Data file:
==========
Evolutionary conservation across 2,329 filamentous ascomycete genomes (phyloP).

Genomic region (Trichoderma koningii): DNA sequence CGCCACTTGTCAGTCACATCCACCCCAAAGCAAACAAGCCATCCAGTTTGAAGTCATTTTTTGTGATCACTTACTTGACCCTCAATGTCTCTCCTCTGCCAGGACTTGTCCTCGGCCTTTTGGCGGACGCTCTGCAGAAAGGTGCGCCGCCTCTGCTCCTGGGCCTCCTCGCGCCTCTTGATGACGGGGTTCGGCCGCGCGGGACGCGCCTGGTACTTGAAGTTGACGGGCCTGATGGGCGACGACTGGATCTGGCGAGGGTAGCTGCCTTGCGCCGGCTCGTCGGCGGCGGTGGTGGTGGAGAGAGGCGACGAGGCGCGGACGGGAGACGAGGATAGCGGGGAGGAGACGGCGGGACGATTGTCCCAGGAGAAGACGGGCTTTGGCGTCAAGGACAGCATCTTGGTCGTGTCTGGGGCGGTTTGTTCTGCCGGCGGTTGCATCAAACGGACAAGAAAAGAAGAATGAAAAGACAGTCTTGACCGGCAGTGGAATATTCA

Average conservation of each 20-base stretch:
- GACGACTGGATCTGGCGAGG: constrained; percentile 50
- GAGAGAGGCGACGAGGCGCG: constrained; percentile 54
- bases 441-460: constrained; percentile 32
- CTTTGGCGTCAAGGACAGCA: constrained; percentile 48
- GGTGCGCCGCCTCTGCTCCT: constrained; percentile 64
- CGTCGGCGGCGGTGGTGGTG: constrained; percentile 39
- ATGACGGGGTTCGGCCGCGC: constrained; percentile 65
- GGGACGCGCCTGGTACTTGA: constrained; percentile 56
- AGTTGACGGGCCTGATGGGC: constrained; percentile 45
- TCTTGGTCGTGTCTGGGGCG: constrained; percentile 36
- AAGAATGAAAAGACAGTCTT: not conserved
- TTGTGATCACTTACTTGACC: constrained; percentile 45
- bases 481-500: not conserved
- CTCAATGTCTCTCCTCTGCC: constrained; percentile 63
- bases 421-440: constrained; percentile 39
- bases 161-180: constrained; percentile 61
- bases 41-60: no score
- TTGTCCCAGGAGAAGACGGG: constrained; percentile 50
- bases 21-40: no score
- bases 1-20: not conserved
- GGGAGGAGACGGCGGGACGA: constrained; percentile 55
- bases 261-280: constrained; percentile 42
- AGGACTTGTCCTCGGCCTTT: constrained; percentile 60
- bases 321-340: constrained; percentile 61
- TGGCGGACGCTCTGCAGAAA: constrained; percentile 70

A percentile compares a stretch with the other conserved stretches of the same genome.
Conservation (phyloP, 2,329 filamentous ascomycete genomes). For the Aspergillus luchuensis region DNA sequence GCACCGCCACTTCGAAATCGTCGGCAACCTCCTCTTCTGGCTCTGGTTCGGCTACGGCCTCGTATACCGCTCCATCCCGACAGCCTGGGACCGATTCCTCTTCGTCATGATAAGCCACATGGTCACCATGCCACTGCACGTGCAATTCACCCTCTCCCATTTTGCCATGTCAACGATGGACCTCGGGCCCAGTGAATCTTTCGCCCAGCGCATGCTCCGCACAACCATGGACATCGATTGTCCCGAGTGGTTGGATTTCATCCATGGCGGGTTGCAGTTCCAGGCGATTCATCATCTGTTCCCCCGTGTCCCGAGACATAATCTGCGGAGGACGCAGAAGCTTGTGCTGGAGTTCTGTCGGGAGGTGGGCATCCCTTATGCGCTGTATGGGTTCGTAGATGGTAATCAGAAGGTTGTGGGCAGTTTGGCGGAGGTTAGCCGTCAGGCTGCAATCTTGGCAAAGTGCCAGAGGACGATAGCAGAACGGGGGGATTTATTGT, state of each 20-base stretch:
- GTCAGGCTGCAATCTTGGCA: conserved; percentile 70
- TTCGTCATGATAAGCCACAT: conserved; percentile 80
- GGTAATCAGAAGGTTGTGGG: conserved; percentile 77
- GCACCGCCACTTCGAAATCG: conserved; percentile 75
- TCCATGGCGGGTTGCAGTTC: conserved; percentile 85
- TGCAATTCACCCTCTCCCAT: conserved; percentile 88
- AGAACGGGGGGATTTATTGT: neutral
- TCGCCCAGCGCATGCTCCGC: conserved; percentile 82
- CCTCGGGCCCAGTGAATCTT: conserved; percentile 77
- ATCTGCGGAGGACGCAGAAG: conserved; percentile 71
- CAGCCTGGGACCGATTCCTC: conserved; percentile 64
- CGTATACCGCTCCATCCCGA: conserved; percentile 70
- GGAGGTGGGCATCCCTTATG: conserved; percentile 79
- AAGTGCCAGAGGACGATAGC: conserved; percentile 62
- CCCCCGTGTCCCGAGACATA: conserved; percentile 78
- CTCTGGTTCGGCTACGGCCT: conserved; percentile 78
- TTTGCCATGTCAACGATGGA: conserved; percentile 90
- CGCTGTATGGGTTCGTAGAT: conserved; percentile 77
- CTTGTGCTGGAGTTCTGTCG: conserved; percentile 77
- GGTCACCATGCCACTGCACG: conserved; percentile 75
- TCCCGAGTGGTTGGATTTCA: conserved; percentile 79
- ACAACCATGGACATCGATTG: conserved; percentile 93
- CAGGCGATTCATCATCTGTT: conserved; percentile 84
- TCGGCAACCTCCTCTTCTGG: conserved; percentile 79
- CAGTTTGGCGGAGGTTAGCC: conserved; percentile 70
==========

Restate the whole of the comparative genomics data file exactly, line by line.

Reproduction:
Evolutionary conservation across 2,329 filamentous ascomycete genomes (phyloP).

Genomic region (Trichoderma koningii): DNA sequence CGCCACTTGTCAGTCACATCCACCCCAAAGCAAACAAGCCATCCAGTTTGAAGTCATTTTTTGTGATCACTTACTTGACCCTCAATGTCTCTCCTCTGCCAGGACTTGTCCTCGGCCTTTTGGCGGACGCTCTGCAGAAAGGTGCGCCGCCTCTGCTCCTGGGCCTCCTCGCGCCTCTTGATGACGGGGTTCGGCCGCGCGGGACGCGCCTGGTACTTGAAGTTGACGGGCCTGATGGGCGACGACTGGATCTGGCGAGGGTAGCTGCCTTGCGCCGGCTCGTCGGCGGCGGTGGTGGTGGAGAGAGGCGACGAGGCGCGGACGGGAGACGAGGATAGCGGGGAGGAGACGGCGGGACGATTGTCCCAGGAGAAGACGGGCTTTGGCGTCAAGGACAGCATCTTGGTCGTGTCTGGGGCGGTTTGTTCTGCCGGCGGTTGCATCAAACGGACAAGAAAAGAAGAATGAAAAGACAGTCTTGACCGGCAGTGGAATATTCA

Average conservation of each 20-base stretch:
- GACGACTGGATCTGGCGAGG: constrained; percentile 50
- GAGAGAGGCGACGAGGCGCG: constrained; percentile 54
- bases 441-460: constrained; percentile 32
- CTTTGGCGTCAAGGACAGCA: constrained; percentile 48
- GGTGCGCCGCCTCTGCTCCT: constrained; percentile 64
- CGTCGGCGGCGGTGGTGGTG: constrained; percentile 39
- ATGACGGGGTTCGGCCGCGC: constrained; percentile 65
- GGGACGCGCCTGGTACTTGA: constrained; percentile 56
- AGTTGACGGGCCTGATGGGC: constrained; percentile 45
- TCTTGGTCGTGTCTGGGGCG: constrained; percentile 36
- AAGAATGAAAAGACAGTCTT: not conserved
- TTGTGATCACTTACTTGACC: constrained; percentile 45
- bases 481-500: not conserved
- CTCAATGTCTCTCCTCTGCC: constrained; percentile 63
- bases 421-440: constrained; percentile 39
- bases 161-180: constrained; percentile 61
- bases 41-60: no score
- TTGTCCCAGGAGAAGACGGG: constrained; percentile 50
- bases 21-40: no score
- bases 1-20: not conserved
- GGGAGGAGACGGCGGGACGA: constrained; percentile 55
- bases 261-280: constrained; percentile 42
- AGGACTTGTCCTCGGCCTTT: constrained; percentile 60
- bases 321-340: constrained; percentile 61
- TGGCGGACGCTCTGCAGAAA: constrained; percentile 70

A percentile compares a stretch with the other conserved stretches of the same genome.
Conservation (phyloP, 2,329 filamentous ascomycete genomes). For the Aspergillus luchuensis region DNA sequence GCACCGCCACTTCGAAATCGTCGGCAACCTCCTCTTCTGGCTCTGGTTCGGCTACGGCCTCGTATACCGCTCCATCCCGACAGCCTGGGACCGATTCCTCTTCGTCATGATAAGCCACATGGTCACCATGCCACTGCACGTGCAATTCACCCTCTCCCATTTTGCCATGTCAACGATGGACCTCGGGCCCAGTGAATCTTTCGCCCAGCGCATGCTCCGCACAACCATGGACATCGATTGTCCCGAGTGGTTGGATTTCATCCATGGCGGGTTGCAGTTCCAGGCGATTCATCATCTGTTCCCCCGTGTCCCGAGACATAATCTGCGGAGGACGCAGAAGCTTGTGCTGGAGTTCTGTCGGGAGGTGGGCATCCCTTATGCGCTGTATGGGTTCGTAGATGGTAATCAGAAGGTTGTGGGCAGTTTGGCGGAGGTTAGCCGTCAGGCTGCAATCTTGGCAAAGTGCCAGAGGACGATAGCAGAACGGGGGGATTTATTGT, state of each 20-base stretch:
- GTCAGGCTGCAATCTTGGCA: conserved; percentile 70
- TTCGTCATGATAAGCCACAT: conserved; percentile 80
- GGTAATCAGAAGGTTGTGGG: conserved; percentile 77
- GCACCGCCACTTCGAAATCG: conserved; percentile 75
- TCCATGGCGGGTTGCAGTTC: conserved; percentile 85
- TGCAATTCACCCTCTCCCAT: conserved; percentile 88
- AGAACGGGGGGATTTATTGT: neutral
- TCGCCCAGCGCATGCTCCGC: conserved; percentile 82
- CCTCGGGCCCAGTGAATCTT: conserved; percentile 77
- ATCTGCGGAGGACGCAGAAG: conserved; percentile 71
- CAGCCTGGGACCGATTCCTC: conserved; percentile 64
- CGTATACCGCTCCATCCCGA: conserved; percentile 70
- GGAGGTGGGCATCCCTTATG: conserved; percentile 79
- AAGTGCCAGAGGACGATAGC: conserved; percentile 62
- CCCCCGTGTCCCGAGACATA: conserved; percentile 78
- CTCTGGTTCGGCTACGGCCT: conserved; percentile 78
- TTTGCCATGTCAACGATGGA: conserved; percentile 90
- CGCTGTATGGGTTCGTAGAT: conserved; percentile 77
- CTTGTGCTGGAGTTCTGTCG: conserved; percentile 77
- GGTCACCATGCCACTGCACG: conserved; percentile 75
- TCCCGAGTGGTTGGATTTCA: conserved; percentile 79
- ACAACCATGGACATCGATTG: conserved; percentile 93
- CAGGCGATTCATCATCTGTT: conserved; percentile 84
- TCGGCAACCTCCTCTTCTGG: conserved; percentile 79
- CAGTTTGGCGGAGGTTAGCC: conserved; percentile 70